Seems like the perfect treatment. You have symptoms caused by acid getting into your esophagus, so let’s take a PPI, reduce stomach acid production, and Voila! your symptoms vanish. All fine and dandy except for one little thing. Your stomach is full of acid for a reason. And if nature put stomach acid there for a reason, you can bet getting rid of it can cause problems. Let’s take a look at what stomach acid does.
It starts the digestive process of breaking down food into smaller particles
- It activates the enzymes needed for protein digestion
- It sends a message to the pancreas to begin producing and releasing digestive juices into the small bowel
- It initiates the process of peristalsis, the rhythmic contractions of the small bowel that moves food through the digestive process
- It is essential for the absorption of vitamin B12
- It is the first line of defense against bacteria and parasites found in food, water and the air we breathe.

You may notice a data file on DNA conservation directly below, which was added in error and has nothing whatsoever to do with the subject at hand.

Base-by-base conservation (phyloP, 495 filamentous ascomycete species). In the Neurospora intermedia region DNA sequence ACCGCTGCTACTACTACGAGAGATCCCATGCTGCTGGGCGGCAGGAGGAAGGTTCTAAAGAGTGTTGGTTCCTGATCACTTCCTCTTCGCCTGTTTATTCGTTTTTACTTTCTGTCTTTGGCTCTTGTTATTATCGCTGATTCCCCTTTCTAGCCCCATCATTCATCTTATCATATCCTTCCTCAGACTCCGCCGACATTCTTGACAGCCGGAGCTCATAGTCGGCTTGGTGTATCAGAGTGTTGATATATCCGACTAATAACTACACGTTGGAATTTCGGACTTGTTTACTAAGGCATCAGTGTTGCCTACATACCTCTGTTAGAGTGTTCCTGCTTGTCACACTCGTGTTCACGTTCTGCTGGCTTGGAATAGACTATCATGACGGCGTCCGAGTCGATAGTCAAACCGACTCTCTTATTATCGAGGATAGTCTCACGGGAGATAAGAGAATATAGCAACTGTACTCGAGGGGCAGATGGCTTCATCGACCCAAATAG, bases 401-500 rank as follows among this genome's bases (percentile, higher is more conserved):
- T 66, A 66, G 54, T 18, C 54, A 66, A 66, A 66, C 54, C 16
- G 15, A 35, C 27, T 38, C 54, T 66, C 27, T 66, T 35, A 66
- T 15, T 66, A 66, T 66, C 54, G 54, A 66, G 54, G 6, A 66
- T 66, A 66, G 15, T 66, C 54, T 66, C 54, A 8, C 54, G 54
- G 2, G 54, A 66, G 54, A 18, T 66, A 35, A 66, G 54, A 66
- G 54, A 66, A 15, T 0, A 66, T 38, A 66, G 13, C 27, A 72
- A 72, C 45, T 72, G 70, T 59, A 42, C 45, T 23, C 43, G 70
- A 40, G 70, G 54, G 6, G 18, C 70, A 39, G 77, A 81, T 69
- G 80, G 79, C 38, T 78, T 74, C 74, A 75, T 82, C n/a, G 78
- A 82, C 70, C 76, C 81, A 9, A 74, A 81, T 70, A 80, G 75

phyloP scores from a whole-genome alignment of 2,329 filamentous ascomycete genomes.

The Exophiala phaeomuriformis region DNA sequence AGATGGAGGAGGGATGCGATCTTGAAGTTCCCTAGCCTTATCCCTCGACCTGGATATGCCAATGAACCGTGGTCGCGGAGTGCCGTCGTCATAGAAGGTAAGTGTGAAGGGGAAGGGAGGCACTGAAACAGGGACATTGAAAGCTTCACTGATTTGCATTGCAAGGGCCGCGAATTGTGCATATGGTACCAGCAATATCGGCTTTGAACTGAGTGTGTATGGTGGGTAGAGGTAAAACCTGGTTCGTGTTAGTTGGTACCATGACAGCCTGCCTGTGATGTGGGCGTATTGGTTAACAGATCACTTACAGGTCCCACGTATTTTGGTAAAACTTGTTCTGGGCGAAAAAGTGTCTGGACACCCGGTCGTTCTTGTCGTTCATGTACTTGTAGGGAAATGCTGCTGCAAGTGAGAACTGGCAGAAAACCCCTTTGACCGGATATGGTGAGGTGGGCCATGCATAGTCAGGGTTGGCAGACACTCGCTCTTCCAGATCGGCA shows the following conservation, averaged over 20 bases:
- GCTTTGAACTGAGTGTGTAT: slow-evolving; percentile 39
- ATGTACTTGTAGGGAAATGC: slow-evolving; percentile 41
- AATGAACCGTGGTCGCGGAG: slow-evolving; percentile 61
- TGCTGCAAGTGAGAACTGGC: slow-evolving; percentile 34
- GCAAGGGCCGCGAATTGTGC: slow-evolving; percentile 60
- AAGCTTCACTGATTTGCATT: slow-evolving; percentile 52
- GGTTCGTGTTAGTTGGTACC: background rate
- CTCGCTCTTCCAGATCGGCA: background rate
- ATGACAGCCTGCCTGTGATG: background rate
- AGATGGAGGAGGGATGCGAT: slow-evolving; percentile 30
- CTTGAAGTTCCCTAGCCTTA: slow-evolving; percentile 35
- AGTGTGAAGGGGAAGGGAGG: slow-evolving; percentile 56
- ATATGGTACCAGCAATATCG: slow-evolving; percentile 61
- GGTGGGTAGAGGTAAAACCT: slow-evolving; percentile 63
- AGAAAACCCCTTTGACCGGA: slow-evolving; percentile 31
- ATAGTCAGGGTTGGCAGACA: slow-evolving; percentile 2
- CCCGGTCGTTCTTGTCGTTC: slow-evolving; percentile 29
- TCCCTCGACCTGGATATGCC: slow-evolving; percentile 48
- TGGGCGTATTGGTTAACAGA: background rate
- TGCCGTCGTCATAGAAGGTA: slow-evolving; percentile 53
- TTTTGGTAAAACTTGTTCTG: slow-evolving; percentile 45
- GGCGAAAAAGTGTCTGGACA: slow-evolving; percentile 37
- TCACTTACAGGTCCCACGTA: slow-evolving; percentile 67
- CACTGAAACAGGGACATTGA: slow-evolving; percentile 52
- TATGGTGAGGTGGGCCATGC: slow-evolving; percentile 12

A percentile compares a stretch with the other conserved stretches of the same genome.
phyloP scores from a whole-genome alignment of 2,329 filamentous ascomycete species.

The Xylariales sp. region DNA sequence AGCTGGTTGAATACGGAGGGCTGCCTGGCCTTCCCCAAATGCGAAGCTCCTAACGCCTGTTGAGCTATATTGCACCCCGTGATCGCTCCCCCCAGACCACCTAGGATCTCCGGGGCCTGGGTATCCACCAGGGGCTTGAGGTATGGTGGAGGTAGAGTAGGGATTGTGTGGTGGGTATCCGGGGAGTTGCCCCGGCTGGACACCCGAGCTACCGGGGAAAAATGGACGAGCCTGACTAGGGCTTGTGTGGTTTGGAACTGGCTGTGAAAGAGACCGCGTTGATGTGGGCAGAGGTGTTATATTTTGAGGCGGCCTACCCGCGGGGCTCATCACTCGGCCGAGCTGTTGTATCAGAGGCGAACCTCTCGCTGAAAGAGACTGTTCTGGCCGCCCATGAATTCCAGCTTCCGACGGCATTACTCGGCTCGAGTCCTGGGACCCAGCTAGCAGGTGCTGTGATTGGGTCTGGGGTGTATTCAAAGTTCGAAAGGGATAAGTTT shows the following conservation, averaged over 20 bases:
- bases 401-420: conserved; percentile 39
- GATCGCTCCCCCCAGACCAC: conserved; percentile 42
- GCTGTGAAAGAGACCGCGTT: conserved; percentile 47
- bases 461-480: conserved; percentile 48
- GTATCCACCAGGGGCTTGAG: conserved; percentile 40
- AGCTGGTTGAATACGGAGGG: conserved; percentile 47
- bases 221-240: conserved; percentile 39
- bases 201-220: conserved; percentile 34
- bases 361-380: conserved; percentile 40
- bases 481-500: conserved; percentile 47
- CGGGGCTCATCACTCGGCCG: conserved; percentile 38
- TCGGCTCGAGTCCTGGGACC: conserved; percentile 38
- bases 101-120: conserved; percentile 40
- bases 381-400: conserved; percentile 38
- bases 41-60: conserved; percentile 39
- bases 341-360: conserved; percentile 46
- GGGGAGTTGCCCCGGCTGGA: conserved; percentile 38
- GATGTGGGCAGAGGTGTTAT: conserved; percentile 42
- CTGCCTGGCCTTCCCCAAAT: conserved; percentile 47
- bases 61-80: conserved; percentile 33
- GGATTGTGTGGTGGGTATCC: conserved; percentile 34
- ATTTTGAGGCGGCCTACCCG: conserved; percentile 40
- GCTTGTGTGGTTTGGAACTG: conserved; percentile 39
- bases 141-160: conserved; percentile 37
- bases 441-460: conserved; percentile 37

This last function is one most people don’t understand. At least as it applies to the infectious agents in the air we breathe. How can stomach acid prevent respiratory infections? Let me explain.
When we take a breath, the air travels down the bronchial passages of the respiratory tract. These tubes, like the branches of a tree, get progressively smaller as they head deeper into the lungs, and they are lined with a coat of sticky mucus, which traps bacteria and other noxious substances. Tiny hairs, called cilia, on the inner surface of these tubes keep the crud-laden mucus moving up the bronchi where it is ultimately dumped into the back of the throat. When we swallow, we redirect this mucus down the esophagus and into the stomach where the stomach acid then kills the bacteria that actually came in through our respiratory tract.
Although the respiratory and digestive tracts are separate, both originate in the mouth. During sleep, refluxed stomach contents can make their way up through the esophagus and ‘spill’ into the nearby respiratory tract. Since, thanks to neutralization of the stomach acid by PPIs, bacteria are more likely to proliferate in the stomach contents and can thus cause an infection when they reach the respiratory tract.